VANITY/DIVINITY: The Bird as Visual Metaphor

VANITY/DIVINITY: The Bird as Visual Metaphor features artists Gwen Joy, Ed Meese and Robin Ward. Throughout the centuries, the arts have utilized the bird as symbol and metaphor, totem and spiritual guide. The three artists included in this exhibition bring a unique perspective to their interest in birds.

Gwen Joy

I am an artist who specializes in colorful folk art paintings. My artistic style is outsider brut. It is primitive in style, raw emotionally, and sometimes mature in nature. I love creating dynamic color planes and expressing emotion. I create art in order to process the cultural and visual information that thrives around me. Everyday I need to process new bits of information. In this sense my artwork is a mutation of myself as I'm adapting to my surroundings.

My artistic impulses are involved in a dialogue with the customs of the past and the stories of the present. I love to tie new stories and old folk tales into my work. I also love to play on word definitions, either formal or slang.

I often use subjects with an iconic nature to draw out the multi-layered context of my work. This is also a good way for making social commentary. When I involve myself in the process of translating the content of my work, often a complex abstract formation takes shape.

My subject matter is usually lyrical and sometimes mythical. I love painting animals,

celebrities, made up fantasy creatures, and spirited women. Often, the made up creatures are half human and half animal. The spirited women are usually fashionable, full of emotion, and full of moxy.

I strive to produce an end product that has both strength and beauty. I believe the human mind is a lot like my artwork; filled with hard facts and stories but also softened with abstract thoughts and emotions. The overlap between these two components is an interesting manifestation of mind and spirit.

robin ward

Birds are always moving…sometimes you only have a glimpse of them as they quickly reveal themselves…We know they are there, we hear them and sense their movements. They announce the seasons. Unconsciously we expect them to be a small part of our personal landscapes, often as an afterthought, if a thought at all. Flashes of color, bathed and nearly invisible in the green overhead, or sharply outlined by any number of skies. We often only notice them when signs of them are absent.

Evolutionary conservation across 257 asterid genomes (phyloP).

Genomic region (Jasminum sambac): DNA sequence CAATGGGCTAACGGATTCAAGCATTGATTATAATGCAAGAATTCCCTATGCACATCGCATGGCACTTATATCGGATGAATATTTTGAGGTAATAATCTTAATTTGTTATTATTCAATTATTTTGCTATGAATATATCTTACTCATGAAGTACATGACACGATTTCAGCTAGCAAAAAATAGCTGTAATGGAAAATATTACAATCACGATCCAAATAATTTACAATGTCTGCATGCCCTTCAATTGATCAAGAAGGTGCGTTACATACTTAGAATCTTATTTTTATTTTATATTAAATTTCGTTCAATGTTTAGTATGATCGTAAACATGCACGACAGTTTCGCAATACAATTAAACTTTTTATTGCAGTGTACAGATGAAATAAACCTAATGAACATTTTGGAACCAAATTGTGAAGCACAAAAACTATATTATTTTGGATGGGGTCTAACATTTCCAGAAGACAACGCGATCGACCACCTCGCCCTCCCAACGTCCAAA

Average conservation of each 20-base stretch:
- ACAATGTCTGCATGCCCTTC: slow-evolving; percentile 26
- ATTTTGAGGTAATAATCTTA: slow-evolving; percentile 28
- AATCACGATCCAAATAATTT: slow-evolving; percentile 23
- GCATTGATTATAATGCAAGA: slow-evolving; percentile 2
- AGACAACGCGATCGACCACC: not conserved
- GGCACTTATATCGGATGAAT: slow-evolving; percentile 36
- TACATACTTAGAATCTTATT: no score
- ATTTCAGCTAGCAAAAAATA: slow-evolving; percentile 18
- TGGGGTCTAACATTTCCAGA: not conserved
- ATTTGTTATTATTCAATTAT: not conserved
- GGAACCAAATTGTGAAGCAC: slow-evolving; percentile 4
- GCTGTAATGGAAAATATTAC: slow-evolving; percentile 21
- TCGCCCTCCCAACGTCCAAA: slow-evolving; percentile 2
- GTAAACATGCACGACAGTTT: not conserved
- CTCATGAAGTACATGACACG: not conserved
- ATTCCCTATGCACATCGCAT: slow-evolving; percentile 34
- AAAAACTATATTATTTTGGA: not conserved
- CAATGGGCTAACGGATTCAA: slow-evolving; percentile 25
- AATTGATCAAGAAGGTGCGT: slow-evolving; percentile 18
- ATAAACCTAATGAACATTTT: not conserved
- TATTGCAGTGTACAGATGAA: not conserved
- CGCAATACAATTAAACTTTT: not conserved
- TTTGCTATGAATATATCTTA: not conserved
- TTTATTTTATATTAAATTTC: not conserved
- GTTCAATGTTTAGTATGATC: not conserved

There are long narrow windows in my old house, where I work. I am surrounded by trees. Sadly, birds will sometimes fly into my windows. Like all of us, they can lose their navigation momentarily and suddenly find themselves on the ground. There is illusion in reflecting with the window….an invisible barrier that can keep us safe, or affect our flight. Sometimes the ground is where we stay. But usually, there is a moment to gather yourself and fly back into the green, aware that your own reflection can fool you.

This series is an attempt to honor the free and precarious nature of the bird, and of flying. As well as the transparent and reflective, yet concrete nature of the window. These combinations of light and movement, color and form speak of the transitory nature of birds…always on the way to somewhere with or without obstacle.

Ed Meese

As a young child, I had a phobia of birds. As I grew into adulthood, my phobia turned into a fascination.

When five years old, I was spending the night at my grandparents home. It was a hot night and the windows where left open. I awoke from sleep to a small bird that flew into my room. The bird must of hit the wall which caused it to die in my bed.

Years later I kept finding dead birds but these birds did not look sick or attacked. They looked peaceful as if they died naturally.

In my mid twenties, I received a love bird as a gift. I quickly became attached to this bird. I have had several rescue birds since.

In my mid thirties, I was thinking about moving to New Mexico. I spent several weeks traveling about the state. That's where I met an native American who was sell jewelry.  He told me that I was of Indian descent. I did not know my genealogy. He said that I was like a dead bird. I asked him what he meant. He said that some souls are meant to last last resting place before they died and I would witness many deaths in my life. He said it is an honour to witness a departing soul. I never confirmed my family's genealogy, someday I might.

My artwork is about the other souls which watch us daily.

  Ed Meese